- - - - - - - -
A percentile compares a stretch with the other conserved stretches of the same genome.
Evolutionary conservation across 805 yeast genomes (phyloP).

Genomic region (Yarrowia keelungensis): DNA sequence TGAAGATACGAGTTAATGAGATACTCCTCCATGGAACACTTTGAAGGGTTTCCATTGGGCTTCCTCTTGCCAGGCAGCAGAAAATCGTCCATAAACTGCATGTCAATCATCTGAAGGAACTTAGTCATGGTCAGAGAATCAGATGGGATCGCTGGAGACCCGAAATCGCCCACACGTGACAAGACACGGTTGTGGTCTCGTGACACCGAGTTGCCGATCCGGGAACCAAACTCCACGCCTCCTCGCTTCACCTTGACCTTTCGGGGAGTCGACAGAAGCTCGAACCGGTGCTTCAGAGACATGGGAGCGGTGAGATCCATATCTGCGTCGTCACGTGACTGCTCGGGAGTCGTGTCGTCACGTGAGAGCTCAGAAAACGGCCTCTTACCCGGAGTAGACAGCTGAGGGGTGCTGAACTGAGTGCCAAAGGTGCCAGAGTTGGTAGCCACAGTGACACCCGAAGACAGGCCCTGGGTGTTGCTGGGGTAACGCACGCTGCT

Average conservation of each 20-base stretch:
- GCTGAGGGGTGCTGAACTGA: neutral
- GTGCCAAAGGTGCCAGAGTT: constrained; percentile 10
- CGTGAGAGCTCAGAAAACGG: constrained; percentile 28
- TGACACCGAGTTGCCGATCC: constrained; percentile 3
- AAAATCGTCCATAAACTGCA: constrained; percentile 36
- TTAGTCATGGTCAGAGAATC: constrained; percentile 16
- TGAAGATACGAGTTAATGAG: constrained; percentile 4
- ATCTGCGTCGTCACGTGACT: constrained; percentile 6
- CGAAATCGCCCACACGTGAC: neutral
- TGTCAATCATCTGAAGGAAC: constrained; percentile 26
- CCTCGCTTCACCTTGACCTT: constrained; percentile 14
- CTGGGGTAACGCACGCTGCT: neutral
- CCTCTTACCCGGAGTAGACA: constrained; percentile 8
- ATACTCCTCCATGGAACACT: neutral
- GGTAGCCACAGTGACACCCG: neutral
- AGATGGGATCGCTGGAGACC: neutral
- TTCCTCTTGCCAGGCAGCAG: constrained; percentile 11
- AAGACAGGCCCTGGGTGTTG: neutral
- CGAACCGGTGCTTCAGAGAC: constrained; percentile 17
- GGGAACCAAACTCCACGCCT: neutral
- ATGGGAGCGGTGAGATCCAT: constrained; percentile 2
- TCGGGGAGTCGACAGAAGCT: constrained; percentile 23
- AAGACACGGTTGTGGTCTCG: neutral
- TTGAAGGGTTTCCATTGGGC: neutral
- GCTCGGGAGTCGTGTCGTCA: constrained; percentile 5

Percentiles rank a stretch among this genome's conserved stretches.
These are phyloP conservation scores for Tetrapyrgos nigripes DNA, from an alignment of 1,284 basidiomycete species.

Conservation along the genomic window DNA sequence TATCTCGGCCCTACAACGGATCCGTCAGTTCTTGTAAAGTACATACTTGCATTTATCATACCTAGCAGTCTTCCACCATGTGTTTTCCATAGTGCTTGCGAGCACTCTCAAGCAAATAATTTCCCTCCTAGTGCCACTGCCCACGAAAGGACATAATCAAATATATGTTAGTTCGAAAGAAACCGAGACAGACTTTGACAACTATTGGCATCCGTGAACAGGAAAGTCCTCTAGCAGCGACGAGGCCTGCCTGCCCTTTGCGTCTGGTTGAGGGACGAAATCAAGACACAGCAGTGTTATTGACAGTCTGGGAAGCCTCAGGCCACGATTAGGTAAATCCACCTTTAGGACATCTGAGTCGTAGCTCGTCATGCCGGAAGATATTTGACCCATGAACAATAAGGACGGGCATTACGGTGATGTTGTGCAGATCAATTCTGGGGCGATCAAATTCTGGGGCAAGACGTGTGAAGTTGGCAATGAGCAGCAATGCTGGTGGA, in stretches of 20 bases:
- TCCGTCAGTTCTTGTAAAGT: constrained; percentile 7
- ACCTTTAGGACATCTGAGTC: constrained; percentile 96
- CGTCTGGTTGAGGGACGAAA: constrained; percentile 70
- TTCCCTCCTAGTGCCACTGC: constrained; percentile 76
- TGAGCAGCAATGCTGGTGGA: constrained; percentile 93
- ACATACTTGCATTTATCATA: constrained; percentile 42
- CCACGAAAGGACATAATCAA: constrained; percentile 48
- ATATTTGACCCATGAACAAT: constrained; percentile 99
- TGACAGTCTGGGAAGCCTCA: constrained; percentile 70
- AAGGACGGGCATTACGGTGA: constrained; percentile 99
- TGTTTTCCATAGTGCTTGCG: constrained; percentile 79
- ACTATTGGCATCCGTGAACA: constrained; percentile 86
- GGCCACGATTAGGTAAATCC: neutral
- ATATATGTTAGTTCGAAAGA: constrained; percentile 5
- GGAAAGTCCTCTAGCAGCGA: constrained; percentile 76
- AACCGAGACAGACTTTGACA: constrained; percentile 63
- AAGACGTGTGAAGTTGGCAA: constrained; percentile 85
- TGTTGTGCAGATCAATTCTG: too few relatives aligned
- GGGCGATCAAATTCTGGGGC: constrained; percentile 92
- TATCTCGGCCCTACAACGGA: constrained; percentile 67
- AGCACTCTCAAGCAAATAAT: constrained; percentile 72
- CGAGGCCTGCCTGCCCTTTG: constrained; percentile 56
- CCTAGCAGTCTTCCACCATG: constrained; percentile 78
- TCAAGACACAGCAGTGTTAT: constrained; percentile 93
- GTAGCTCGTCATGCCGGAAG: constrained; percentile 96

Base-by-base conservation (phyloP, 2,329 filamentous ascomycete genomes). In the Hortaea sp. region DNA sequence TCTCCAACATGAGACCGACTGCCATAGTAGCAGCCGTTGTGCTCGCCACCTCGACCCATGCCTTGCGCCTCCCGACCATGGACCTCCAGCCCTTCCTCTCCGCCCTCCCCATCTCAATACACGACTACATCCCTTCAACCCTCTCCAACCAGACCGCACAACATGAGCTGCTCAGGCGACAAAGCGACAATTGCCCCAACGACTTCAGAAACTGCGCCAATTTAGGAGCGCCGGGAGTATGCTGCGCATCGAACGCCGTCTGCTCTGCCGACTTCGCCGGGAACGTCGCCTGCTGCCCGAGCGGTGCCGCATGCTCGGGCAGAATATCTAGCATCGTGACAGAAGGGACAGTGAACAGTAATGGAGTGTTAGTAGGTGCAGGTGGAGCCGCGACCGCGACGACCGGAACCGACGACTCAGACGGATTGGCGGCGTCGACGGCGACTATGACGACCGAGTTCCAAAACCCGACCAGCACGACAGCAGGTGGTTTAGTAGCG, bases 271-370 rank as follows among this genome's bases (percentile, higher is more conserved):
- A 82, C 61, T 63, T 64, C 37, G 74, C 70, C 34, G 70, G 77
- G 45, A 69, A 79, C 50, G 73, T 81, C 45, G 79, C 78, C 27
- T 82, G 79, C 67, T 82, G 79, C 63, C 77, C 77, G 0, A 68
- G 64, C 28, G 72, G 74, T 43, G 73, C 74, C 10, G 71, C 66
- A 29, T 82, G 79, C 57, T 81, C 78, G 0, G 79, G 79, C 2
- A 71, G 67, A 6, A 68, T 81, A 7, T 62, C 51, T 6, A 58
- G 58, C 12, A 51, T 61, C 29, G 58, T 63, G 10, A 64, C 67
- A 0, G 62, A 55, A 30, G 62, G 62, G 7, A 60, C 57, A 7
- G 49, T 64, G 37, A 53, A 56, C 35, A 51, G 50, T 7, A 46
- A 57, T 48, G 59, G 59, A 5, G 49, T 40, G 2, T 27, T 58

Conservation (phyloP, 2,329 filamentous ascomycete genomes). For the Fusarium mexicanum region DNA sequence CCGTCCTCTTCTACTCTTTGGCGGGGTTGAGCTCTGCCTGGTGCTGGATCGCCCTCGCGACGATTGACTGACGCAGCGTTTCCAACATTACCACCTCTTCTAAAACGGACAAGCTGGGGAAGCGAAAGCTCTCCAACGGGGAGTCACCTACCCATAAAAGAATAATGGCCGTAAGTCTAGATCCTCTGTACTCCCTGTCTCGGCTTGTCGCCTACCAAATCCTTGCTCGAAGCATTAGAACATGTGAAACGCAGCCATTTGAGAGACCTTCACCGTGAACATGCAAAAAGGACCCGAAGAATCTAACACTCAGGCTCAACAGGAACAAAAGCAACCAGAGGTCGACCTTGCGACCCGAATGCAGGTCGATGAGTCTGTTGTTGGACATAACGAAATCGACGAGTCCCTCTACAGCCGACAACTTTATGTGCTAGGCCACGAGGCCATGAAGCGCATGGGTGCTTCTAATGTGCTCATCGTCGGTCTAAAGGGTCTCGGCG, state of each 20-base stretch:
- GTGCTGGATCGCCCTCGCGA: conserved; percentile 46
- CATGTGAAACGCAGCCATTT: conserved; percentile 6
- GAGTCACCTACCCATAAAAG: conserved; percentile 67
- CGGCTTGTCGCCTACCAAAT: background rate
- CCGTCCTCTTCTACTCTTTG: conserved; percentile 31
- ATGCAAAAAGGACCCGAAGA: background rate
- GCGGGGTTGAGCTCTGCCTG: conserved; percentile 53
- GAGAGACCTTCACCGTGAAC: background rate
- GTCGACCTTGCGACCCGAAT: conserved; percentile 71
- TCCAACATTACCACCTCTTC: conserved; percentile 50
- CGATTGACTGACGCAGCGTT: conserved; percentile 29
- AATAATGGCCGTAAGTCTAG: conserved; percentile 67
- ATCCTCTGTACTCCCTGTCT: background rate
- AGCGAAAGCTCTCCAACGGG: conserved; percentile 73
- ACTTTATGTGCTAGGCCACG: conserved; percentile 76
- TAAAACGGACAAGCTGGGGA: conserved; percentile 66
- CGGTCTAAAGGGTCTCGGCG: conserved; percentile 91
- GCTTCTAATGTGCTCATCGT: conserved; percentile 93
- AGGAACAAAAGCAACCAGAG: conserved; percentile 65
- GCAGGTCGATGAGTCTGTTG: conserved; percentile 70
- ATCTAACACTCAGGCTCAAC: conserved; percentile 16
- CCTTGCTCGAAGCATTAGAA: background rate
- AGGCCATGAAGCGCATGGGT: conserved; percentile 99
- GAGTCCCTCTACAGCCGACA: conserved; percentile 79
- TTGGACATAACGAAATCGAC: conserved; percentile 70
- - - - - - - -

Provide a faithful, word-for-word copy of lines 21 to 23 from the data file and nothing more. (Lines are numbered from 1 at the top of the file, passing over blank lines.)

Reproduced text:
- TTCCTCTTGCCAGGCAGCAG: constrained; percentile 11
- AAGACAGGCCCTGGGTGTTG: neutral
- CGAACCGGTGCTTCAGAGAC: constrained; percentile 17